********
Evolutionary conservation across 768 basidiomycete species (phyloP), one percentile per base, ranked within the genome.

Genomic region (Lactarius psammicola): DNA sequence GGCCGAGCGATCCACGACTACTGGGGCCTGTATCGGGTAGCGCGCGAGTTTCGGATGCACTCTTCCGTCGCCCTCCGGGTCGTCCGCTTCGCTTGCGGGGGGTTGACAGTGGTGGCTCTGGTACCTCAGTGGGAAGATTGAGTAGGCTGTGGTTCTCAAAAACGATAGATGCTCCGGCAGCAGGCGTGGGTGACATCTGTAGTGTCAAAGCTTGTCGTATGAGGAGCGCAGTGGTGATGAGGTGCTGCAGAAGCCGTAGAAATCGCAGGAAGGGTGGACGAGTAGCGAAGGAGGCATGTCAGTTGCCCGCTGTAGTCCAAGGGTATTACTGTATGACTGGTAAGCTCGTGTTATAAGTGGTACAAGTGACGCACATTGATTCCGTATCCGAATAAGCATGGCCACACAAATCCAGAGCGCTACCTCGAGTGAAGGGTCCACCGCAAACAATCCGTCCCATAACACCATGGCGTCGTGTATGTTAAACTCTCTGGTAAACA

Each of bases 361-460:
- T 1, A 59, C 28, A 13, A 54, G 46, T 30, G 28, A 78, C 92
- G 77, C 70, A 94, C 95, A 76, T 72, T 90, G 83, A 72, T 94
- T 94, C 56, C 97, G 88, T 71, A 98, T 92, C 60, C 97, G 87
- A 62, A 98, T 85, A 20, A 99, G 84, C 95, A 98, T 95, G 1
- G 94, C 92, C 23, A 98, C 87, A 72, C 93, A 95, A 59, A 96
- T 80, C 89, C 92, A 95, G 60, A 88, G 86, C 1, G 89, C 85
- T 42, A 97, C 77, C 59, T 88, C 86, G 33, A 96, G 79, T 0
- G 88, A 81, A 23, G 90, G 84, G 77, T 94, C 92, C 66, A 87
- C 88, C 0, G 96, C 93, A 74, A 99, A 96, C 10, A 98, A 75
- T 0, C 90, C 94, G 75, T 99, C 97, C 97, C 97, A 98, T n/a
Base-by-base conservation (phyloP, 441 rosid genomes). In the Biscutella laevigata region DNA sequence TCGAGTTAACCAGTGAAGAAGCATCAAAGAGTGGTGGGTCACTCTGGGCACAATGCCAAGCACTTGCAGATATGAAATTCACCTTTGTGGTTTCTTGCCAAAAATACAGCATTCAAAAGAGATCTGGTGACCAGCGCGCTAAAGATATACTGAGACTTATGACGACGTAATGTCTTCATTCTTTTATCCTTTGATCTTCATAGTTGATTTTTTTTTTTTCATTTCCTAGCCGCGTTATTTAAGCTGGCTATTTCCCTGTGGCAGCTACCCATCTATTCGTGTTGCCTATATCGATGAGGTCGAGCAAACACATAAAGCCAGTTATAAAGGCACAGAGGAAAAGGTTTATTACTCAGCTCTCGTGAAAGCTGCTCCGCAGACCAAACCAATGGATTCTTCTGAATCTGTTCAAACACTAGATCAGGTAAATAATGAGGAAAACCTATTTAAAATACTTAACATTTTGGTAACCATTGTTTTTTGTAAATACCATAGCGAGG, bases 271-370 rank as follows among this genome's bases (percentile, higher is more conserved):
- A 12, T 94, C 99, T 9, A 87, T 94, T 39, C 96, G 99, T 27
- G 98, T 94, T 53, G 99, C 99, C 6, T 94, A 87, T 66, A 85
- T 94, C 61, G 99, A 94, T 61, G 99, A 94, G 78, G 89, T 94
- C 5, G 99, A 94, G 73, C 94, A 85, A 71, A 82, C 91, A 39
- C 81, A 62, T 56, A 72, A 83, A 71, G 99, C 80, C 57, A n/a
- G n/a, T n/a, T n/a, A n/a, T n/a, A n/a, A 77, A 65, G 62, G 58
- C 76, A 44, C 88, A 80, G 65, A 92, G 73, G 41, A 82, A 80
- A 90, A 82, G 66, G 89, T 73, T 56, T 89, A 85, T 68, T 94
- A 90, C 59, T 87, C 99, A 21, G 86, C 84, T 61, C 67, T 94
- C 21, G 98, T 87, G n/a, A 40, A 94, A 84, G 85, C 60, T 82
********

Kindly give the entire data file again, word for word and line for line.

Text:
Evolutionary conservation across 768 basidiomycete species (phyloP), one percentile per base, ranked within the genome.

Genomic region (Lactarius psammicola): DNA sequence GGCCGAGCGATCCACGACTACTGGGGCCTGTATCGGGTAGCGCGCGAGTTTCGGATGCACTCTTCCGTCGCCCTCCGGGTCGTCCGCTTCGCTTGCGGGGGGTTGACAGTGGTGGCTCTGGTACCTCAGTGGGAAGATTGAGTAGGCTGTGGTTCTCAAAAACGATAGATGCTCCGGCAGCAGGCGTGGGTGACATCTGTAGTGTCAAAGCTTGTCGTATGAGGAGCGCAGTGGTGATGAGGTGCTGCAGAAGCCGTAGAAATCGCAGGAAGGGTGGACGAGTAGCGAAGGAGGCATGTCAGTTGCCCGCTGTAGTCCAAGGGTATTACTGTATGACTGGTAAGCTCGTGTTATAAGTGGTACAAGTGACGCACATTGATTCCGTATCCGAATAAGCATGGCCACACAAATCCAGAGCGCTACCTCGAGTGAAGGGTCCACCGCAAACAATCCGTCCCATAACACCATGGCGTCGTGTATGTTAAACTCTCTGGTAAACA

Each of bases 361-460:
- T 1, A 59, C 28, A 13, A 54, G 46, T 30, G 28, A 78, C 92
- G 77, C 70, A 94, C 95, A 76, T 72, T 90, G 83, A 72, T 94
- T 94, C 56, C 97, G 88, T 71, A 98, T 92, C 60, C 97, G 87
- A 62, A 98, T 85, A 20, A 99, G 84, C 95, A 98, T 95, G 1
- G 94, C 92, C 23, A 98, C 87, A 72, C 93, A 95, A 59, A 96
- T 80, C 89, C 92, A 95, G 60, A 88, G 86, C 1, G 89, C 85
- T 42, A 97, C 77, C 59, T 88, C 86, G 33, A 96, G 79, T 0
- G 88, A 81, A 23, G 90, G 84, G 77, T 94, C 92, C 66, A 87
- C 88, C 0, G 96, C 93, A 74, A 99, A 96, C 10, A 98, A 75
- T 0, C 90, C 94, G 75, T 99, C 97, C 97, C 97, A 98, T n/a
Base-by-base conservation (phyloP, 441 rosid genomes). In the Biscutella laevigata region DNA sequence TCGAGTTAACCAGTGAAGAAGCATCAAAGAGTGGTGGGTCACTCTGGGCACAATGCCAAGCACTTGCAGATATGAAATTCACCTTTGTGGTTTCTTGCCAAAAATACAGCATTCAAAAGAGATCTGGTGACCAGCGCGCTAAAGATATACTGAGACTTATGACGACGTAATGTCTTCATTCTTTTATCCTTTGATCTTCATAGTTGATTTTTTTTTTTTCATTTCCTAGCCGCGTTATTTAAGCTGGCTATTTCCCTGTGGCAGCTACCCATCTATTCGTGTTGCCTATATCGATGAGGTCGAGCAAACACATAAAGCCAGTTATAAAGGCACAGAGGAAAAGGTTTATTACTCAGCTCTCGTGAAAGCTGCTCCGCAGACCAAACCAATGGATTCTTCTGAATCTGTTCAAACACTAGATCAGGTAAATAATGAGGAAAACCTATTTAAAATACTTAACATTTTGGTAACCATTGTTTTTTGTAAATACCATAGCGAGG, bases 271-370 rank as follows among this genome's bases (percentile, higher is more conserved):
- A 12, T 94, C 99, T 9, A 87, T 94, T 39, C 96, G 99, T 27
- G 98, T 94, T 53, G 99, C 99, C 6, T 94, A 87, T 66, A 85
- T 94, C 61, G 99, A 94, T 61, G 99, A 94, G 78, G 89, T 94
- C 5, G 99, A 94, G 73, C 94, A 85, A 71, A 82, C 91, A 39
- C 81, A 62, T 56, A 72, A 83, A 71, G 99, C 80, C 57, A n/a
- G n/a, T n/a, T n/a, A n/a, T n/a, A n/a, A 77, A 65, G 62, G 58
- C 76, A 44, C 88, A 80, G 65, A 92, G 73, G 41, A 82, A 80
- A 90, A 82, G 66, G 89, T 73, T 56, T 89, A 85, T 68, T 94
- A 90, C 59, T 87, C 99, A 21, G 86, C 84, T 61, C 67, T 94
- C 21, G 98, T 87, G n/a, A 40, A 94, A 84, G 85, C 60, T 82